Cambodia’s paths less travelled

If part of the point of travel is to be moved and touched, then there is scarcely a country I can think of that stirs the soul as much as Cambodia. Much of its recent history has been deeply harrowing, yet the country projects a certain sense of youthful optimism; the roughly 65 per cent of the population that is under 30 seems to be looking to a more vibrant present and future, which is part of what gives a journey through Cambodia some of its singular charm.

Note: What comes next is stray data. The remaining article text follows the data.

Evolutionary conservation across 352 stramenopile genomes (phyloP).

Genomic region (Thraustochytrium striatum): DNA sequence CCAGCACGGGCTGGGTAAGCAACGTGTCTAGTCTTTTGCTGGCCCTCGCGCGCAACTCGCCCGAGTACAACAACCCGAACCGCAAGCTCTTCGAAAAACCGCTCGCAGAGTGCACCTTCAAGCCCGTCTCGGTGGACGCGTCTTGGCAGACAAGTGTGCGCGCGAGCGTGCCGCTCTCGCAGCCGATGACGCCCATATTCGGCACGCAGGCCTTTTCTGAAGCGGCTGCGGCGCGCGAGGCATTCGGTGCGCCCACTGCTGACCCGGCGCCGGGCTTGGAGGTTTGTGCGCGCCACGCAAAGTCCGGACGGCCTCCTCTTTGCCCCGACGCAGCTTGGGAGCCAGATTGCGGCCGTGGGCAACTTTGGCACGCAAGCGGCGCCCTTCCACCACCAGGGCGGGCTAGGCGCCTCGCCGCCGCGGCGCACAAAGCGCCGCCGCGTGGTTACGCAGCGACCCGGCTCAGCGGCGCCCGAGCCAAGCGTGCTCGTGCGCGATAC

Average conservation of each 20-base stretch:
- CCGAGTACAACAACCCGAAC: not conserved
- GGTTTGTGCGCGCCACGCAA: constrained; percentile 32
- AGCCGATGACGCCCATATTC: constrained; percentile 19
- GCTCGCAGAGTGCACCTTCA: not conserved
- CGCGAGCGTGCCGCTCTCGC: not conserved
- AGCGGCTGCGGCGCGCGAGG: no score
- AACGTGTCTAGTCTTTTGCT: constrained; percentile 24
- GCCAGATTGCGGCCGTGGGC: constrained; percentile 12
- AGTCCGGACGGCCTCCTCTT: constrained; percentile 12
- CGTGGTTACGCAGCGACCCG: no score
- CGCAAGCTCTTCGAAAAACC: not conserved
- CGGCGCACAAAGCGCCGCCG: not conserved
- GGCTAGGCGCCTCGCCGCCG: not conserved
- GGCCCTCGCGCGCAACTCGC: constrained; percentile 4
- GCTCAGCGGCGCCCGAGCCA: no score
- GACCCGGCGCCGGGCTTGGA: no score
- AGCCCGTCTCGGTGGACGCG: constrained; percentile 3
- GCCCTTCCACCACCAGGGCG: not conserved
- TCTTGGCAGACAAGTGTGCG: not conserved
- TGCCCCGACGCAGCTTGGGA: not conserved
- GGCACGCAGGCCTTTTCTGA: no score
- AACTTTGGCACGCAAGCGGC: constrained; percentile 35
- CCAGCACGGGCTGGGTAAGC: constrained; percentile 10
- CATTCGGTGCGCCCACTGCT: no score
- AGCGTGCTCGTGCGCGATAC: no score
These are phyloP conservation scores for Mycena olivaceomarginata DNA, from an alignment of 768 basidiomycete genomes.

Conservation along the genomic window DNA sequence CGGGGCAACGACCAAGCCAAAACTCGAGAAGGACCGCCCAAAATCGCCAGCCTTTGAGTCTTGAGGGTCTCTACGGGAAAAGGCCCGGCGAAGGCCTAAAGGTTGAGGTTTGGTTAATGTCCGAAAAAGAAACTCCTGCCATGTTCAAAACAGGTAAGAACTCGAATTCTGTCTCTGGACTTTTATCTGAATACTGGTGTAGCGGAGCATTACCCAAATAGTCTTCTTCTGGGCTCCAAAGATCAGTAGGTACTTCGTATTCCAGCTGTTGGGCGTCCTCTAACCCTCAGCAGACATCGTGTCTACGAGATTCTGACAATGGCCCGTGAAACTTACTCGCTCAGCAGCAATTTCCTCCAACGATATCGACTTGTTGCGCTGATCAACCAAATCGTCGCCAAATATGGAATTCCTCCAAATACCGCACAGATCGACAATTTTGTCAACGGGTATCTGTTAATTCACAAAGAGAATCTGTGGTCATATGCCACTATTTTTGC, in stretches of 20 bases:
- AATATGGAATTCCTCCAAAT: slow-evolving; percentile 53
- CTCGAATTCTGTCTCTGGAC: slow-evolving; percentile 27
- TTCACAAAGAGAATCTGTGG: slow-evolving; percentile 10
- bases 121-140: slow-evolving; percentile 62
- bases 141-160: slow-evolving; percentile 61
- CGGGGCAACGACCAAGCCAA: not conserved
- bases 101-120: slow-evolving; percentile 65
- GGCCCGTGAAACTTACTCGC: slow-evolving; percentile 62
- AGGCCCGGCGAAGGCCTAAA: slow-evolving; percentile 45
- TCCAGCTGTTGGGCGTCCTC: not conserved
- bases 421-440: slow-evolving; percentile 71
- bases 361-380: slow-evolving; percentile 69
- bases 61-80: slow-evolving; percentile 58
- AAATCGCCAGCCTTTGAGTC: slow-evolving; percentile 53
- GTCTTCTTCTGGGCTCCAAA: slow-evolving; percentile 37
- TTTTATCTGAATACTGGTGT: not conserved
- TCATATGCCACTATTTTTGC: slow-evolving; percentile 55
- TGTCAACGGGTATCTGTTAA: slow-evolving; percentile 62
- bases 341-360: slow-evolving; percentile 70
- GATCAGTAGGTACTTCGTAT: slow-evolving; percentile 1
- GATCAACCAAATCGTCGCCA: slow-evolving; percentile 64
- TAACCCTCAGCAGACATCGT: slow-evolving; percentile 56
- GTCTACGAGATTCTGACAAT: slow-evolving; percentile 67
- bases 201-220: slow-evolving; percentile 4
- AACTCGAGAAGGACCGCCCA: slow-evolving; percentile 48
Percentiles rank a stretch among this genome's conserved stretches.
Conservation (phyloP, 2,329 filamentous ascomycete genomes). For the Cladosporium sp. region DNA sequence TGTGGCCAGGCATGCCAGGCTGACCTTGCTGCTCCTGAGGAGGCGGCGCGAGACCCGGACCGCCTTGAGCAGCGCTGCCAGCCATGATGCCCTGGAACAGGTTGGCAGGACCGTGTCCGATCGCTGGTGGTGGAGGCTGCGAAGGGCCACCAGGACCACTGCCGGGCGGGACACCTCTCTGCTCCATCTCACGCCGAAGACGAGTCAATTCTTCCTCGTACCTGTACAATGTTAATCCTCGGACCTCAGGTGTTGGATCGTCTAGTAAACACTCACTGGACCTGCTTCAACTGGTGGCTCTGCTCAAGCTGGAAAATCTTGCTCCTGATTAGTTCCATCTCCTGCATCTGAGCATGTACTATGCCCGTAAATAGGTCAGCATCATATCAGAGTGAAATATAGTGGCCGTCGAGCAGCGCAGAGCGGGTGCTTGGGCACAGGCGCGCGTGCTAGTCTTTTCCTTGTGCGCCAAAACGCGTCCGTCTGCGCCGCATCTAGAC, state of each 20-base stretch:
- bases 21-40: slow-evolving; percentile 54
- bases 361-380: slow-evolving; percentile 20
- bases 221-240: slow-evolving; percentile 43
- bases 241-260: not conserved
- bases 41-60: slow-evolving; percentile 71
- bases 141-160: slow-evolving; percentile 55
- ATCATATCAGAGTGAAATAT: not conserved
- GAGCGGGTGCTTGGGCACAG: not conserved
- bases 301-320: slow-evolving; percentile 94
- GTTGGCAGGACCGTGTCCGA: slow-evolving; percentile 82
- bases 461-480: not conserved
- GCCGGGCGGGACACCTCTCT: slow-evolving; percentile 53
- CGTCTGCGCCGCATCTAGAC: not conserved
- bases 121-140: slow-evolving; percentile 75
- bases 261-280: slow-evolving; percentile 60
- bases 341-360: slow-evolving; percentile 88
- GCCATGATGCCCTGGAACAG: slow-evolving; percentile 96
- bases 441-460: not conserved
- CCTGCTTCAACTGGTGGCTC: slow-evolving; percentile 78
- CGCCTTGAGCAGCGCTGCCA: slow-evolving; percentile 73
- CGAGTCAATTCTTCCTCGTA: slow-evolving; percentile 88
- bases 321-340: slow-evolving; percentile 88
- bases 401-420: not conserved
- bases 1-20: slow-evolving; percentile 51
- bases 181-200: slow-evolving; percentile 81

While it has always had its magnificent temple complex at Angkor as a huge draw, few tourists did more than fly into Siem Reap for two or three days of temple-viewing before journeying onward to Thailand or Vietnam. The rare one would, as George Morgan-Grenville of tour operator Red Savannah puts it, “occasionally make it to Phnom Penh to put themselves through the harrowing S21 Tuol Sleng and Killing Fields experience before retreating to the Foreign Correspondents’ Club for a calming sundowner – the lack of infrastructure made further exploration fairly futile except for the most intrepid”.

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